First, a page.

How quickly can we switch to low carbon energy for our electrical production?

According to Gert Jan Kramer and Martin Haigh at Shell, not very fast (Kramer and Haigh, 2009). In a concise opinion piece in Nature they coin two laws of energy-technology development—that in the often 30-year start-up phase, all new energy initiatives such as oil, nuclear, liquid natural gas (LNG), biofuels, wind, and solar photovoltaics have grown exponentially at about 26% a year until they finally are producing a world-wide equivalent of about 500 barrels of oil a day, then the grow linearly until they reach their natural market share and level off. Even by shaving off some years in a concerted push to fully develop photovoltaics and carbon capture more quickly, by 2050 two-thirds of the world’s energy will still come from fossil fuels and CO2 concentrations would stabilize at around 550 ppm. If we were to try to stabilize CO2 at 450 ppm which is often thought of as the appropriate goal, we would have to be fully decarbonized—no more fossil fuel burning by the energy sector, or at least capturing all of the CO2 that results—by 2050. The only real solution to meet such an ambitious goal, they suggest, is to accept a decrease in energy consumption.—Emil Morhardt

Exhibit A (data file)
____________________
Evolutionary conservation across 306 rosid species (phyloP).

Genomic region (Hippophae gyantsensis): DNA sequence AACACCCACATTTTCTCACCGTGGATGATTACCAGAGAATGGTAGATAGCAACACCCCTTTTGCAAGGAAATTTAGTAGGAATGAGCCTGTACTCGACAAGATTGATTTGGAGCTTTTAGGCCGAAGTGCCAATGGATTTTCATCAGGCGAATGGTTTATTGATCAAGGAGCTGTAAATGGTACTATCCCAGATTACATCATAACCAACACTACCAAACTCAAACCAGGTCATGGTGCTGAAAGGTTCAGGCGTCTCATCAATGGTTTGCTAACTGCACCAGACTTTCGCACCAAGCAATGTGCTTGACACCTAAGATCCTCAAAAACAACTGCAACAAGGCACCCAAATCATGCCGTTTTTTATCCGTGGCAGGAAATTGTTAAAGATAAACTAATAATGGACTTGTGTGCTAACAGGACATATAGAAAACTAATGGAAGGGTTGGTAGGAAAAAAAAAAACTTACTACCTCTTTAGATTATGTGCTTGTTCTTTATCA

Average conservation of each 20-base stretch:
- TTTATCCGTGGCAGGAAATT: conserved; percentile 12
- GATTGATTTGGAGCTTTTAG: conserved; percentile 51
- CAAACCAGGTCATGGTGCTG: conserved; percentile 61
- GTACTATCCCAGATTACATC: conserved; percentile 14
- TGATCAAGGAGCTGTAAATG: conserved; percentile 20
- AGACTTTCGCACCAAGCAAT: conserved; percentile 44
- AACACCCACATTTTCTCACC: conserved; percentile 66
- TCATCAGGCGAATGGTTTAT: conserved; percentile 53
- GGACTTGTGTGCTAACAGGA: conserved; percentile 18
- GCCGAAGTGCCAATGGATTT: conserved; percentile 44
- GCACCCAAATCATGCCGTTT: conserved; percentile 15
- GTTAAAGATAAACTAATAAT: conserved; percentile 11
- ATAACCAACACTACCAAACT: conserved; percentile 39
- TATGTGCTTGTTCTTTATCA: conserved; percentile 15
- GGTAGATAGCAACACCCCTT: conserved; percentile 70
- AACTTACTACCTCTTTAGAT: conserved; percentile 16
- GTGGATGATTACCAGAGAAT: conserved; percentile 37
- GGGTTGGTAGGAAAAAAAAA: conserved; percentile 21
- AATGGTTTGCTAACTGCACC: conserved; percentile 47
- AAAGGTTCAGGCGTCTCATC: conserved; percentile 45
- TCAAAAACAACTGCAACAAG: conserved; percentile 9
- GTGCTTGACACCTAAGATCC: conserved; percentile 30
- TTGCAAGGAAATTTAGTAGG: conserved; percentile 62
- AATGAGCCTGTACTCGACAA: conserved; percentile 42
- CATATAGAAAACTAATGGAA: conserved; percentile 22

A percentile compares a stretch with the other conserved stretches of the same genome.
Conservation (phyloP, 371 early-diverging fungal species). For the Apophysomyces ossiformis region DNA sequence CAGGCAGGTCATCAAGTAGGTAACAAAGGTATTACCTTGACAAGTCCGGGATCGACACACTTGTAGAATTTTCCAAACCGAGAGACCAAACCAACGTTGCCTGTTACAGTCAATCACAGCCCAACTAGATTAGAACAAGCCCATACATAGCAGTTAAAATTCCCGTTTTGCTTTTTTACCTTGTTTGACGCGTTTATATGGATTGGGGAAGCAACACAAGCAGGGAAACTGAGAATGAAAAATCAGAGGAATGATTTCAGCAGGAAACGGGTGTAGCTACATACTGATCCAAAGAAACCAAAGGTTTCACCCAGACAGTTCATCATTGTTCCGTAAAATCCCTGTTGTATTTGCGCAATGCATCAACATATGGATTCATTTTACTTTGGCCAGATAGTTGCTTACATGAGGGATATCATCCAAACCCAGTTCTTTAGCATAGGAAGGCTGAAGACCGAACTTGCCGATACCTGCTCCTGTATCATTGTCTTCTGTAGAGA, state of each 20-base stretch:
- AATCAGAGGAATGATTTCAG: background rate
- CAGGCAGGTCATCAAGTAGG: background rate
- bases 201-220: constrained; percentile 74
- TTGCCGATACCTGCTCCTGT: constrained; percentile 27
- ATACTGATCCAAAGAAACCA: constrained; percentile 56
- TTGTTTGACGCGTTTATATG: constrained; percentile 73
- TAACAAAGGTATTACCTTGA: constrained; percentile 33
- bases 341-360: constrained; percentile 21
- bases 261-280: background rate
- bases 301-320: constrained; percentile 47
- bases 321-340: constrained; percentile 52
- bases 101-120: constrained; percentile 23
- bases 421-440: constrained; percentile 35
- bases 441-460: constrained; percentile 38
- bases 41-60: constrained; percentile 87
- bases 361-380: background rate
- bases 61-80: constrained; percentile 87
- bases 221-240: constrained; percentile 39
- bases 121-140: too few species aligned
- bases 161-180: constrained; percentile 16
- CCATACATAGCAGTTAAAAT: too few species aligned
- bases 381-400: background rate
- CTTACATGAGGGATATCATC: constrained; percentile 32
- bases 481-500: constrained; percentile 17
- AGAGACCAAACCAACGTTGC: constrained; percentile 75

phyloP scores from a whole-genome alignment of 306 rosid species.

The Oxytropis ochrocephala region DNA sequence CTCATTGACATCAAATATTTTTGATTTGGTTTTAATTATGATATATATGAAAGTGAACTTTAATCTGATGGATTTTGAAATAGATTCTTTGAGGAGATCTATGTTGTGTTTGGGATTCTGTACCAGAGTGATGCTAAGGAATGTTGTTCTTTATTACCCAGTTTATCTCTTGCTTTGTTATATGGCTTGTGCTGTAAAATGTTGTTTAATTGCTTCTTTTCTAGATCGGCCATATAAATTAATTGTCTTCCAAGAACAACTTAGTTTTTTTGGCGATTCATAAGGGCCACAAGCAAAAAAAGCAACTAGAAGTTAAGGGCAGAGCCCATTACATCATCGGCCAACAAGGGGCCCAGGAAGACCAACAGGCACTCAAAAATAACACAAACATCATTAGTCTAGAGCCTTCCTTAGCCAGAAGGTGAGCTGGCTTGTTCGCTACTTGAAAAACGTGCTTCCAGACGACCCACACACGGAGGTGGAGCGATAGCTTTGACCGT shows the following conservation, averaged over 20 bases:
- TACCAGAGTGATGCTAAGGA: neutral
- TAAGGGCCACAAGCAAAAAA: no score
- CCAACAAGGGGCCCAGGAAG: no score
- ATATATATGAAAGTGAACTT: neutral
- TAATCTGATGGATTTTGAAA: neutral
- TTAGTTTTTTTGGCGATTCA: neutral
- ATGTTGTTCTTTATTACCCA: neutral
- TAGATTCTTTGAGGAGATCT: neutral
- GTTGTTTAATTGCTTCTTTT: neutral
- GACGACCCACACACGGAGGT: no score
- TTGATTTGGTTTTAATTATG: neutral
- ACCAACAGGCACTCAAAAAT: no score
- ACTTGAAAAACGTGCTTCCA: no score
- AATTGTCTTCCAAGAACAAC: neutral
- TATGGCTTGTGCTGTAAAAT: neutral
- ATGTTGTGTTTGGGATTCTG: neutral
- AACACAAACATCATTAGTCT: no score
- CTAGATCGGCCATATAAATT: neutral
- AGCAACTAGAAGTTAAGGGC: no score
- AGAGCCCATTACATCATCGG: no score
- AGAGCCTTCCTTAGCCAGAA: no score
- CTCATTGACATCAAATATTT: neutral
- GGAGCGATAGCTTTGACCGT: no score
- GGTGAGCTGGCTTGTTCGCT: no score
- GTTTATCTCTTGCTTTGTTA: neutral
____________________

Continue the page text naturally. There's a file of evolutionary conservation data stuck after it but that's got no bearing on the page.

Kramer, G., Haigh, M., 2009. No quick switch to low-carbon energy. Nature 462, 568-569.

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